Figure 3: Most frequently observed variations of the lateral thoracic artery. Illustration credit: Austin Pena

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Figure 4: Representation of the posterior circumflex humeral artery arising from the subscapular artery and from a common trunk with the anterior circumflex humeral artery. Illustration credit: Austin Pena

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The locations of the superior thoracic, thoracoacromial, and subscapular arteries were significantly conserved and documented in their textbook branchpoint locations in 97%–98% of cases [Table 3]. The classic presentation of these branches was observed significantly more frequently than variations.

Literature search: Comparative frequencies

Classic branching distribution of the axillary artery

Studies in the literature search also report variants more frequently than the classic presentation. Astik and Dave [17] reported the normal pattern of distribution in 37.5% of limbs, whereas Huelke [18] reported 26.7%, Maheswary et al.[19] reported 20%, and Lippert and Pabst [20] observed only 10% of limbs with the classic branching pattern.

Lateral thoracic artery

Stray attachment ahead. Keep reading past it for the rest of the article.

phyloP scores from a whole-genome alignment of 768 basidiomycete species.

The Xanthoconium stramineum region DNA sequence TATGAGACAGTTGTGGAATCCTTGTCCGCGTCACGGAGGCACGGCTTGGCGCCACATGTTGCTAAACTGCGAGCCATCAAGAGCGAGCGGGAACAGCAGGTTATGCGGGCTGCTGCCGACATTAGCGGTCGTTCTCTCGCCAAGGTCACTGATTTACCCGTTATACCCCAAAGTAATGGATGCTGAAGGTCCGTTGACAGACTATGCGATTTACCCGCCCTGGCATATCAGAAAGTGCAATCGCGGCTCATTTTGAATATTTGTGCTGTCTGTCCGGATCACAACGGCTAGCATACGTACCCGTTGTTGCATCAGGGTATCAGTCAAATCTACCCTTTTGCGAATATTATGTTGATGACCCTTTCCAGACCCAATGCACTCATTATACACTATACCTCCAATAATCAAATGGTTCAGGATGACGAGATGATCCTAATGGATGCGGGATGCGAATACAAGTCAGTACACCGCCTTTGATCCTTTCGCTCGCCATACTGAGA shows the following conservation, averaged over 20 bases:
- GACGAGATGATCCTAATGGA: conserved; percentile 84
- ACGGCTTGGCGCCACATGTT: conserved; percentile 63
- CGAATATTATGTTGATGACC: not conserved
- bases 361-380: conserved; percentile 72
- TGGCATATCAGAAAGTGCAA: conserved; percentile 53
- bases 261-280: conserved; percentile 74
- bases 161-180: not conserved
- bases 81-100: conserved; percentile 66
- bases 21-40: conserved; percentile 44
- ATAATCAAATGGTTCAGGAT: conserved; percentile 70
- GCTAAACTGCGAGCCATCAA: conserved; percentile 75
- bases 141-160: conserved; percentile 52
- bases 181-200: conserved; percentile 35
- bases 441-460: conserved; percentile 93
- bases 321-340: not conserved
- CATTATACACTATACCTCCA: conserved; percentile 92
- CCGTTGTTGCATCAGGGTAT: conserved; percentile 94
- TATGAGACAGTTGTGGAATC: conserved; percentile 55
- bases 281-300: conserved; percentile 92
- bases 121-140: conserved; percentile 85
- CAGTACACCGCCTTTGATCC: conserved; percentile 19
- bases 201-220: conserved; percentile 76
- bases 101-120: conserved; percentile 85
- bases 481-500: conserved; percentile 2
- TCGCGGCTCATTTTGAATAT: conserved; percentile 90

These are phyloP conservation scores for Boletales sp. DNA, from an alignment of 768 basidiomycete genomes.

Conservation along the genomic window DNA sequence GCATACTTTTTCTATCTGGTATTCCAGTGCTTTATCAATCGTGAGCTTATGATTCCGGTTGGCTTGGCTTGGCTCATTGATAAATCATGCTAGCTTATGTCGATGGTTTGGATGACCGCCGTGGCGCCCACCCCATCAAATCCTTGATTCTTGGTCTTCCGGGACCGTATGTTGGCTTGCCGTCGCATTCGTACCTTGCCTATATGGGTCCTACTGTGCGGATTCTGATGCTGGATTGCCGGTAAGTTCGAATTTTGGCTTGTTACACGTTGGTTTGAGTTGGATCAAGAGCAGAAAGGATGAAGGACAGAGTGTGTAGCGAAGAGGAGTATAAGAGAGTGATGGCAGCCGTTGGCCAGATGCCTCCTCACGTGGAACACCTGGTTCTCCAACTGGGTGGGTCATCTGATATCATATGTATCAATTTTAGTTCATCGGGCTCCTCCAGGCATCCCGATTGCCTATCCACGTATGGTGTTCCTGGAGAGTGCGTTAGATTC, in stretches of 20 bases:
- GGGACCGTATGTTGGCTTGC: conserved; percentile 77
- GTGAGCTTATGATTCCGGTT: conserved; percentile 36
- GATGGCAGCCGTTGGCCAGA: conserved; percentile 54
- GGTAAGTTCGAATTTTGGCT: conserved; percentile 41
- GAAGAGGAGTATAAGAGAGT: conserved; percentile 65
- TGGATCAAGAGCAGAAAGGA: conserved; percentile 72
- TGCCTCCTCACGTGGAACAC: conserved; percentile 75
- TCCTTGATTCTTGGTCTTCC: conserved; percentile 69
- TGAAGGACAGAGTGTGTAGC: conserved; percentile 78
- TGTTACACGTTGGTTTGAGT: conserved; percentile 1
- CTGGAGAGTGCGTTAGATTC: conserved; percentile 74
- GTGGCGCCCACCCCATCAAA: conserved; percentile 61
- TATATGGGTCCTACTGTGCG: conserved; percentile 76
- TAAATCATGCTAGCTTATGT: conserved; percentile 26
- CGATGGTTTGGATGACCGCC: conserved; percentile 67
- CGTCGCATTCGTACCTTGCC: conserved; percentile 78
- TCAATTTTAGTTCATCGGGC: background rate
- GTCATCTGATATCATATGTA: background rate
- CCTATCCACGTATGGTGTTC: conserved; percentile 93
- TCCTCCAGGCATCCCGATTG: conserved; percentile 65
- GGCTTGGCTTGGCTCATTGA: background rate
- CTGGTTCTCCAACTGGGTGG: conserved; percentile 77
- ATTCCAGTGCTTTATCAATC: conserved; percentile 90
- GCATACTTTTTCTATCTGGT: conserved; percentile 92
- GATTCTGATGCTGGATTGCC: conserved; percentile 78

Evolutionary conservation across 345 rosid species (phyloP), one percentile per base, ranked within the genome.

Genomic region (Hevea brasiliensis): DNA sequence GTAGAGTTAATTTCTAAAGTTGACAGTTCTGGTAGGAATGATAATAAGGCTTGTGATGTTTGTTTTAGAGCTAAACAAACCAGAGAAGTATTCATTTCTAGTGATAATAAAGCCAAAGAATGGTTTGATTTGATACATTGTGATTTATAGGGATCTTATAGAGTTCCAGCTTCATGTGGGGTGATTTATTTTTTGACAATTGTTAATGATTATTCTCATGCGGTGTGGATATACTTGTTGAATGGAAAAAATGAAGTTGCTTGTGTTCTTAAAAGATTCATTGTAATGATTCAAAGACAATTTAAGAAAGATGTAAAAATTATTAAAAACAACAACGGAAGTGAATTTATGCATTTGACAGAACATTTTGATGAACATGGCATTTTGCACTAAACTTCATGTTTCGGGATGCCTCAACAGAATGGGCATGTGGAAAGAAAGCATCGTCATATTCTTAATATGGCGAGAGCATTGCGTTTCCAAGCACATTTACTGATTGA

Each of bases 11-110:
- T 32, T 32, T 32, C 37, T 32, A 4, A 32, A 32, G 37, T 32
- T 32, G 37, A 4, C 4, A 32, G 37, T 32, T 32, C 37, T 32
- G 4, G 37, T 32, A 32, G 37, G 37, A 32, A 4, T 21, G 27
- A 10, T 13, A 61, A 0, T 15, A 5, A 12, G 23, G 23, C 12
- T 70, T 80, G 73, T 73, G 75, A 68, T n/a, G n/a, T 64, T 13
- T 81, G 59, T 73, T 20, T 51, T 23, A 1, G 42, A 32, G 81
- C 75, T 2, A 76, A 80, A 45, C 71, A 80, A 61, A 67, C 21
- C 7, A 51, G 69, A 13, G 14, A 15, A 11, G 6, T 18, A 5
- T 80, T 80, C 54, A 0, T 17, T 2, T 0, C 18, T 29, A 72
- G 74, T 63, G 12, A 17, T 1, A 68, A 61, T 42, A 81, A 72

The frequency of the classic presentation of the LTA in the literature search studies ranged from 40% to 78.3%.[18],[21],[22],[23],[24],[25],[26] Huelke [18] reported the LTA arising directly from the second part of the axillary artery in 52.2% of cases, with the next most common presentation being an origin from the thoracodorsal or SSA (28.7%). The LTA arose from the SSA in 8.6% of the 948 cases summarized in the literature search.[17],[18],[22],[27],[28],[29],[30] The literature also reported inconsistencies in variants, potentially a result of population variation or of how the variant is defined. For example, Poynter [31] reported that the LTA is doubled in 24% of individuals, whereas Olinger [32] reports this variant in only 6% of cases. The most inconsistently reported variant in the literature is the origin of the LTA from the thoracoacromial artery, a variant not observed in the current study. Frequencies of this presentation ranged between 0% and 73.2%, with a standard deviation of 25% among the studies.[18],[20],[21],[23],[24],[25],[26],[31],[33],[34],[35],[36],[37] Paraskevas [34] and Lee et al.[36] surmised that these discrepancies are likely due to the use of different criteria to define the LTA.

Posterior circumflex humeral artery

The classic presentation of the PCHA ranged from 33% to 77% in the literature search.[18],[21],[22],[23],[24],[25],[26] The PCHA was documented as originating from the SSA in 13% of the total cases in the literature search. The frequency of this variant among individual studies ranged from 1.4% to 39.8%.[18],[21],[22],[23],[24],[25],[26],[32],[38],[39],[40] A common trunk for PCHA and ACHA arising directly from the axillary artery was documented in 7% of total cases in the literature search; the frequency among individual studies ranged between 6% and 27.9%.[18],[21],[24],[25],[26],[31],[32],[37]

Superior thoracic, thoracoacromial, and subscapular arteries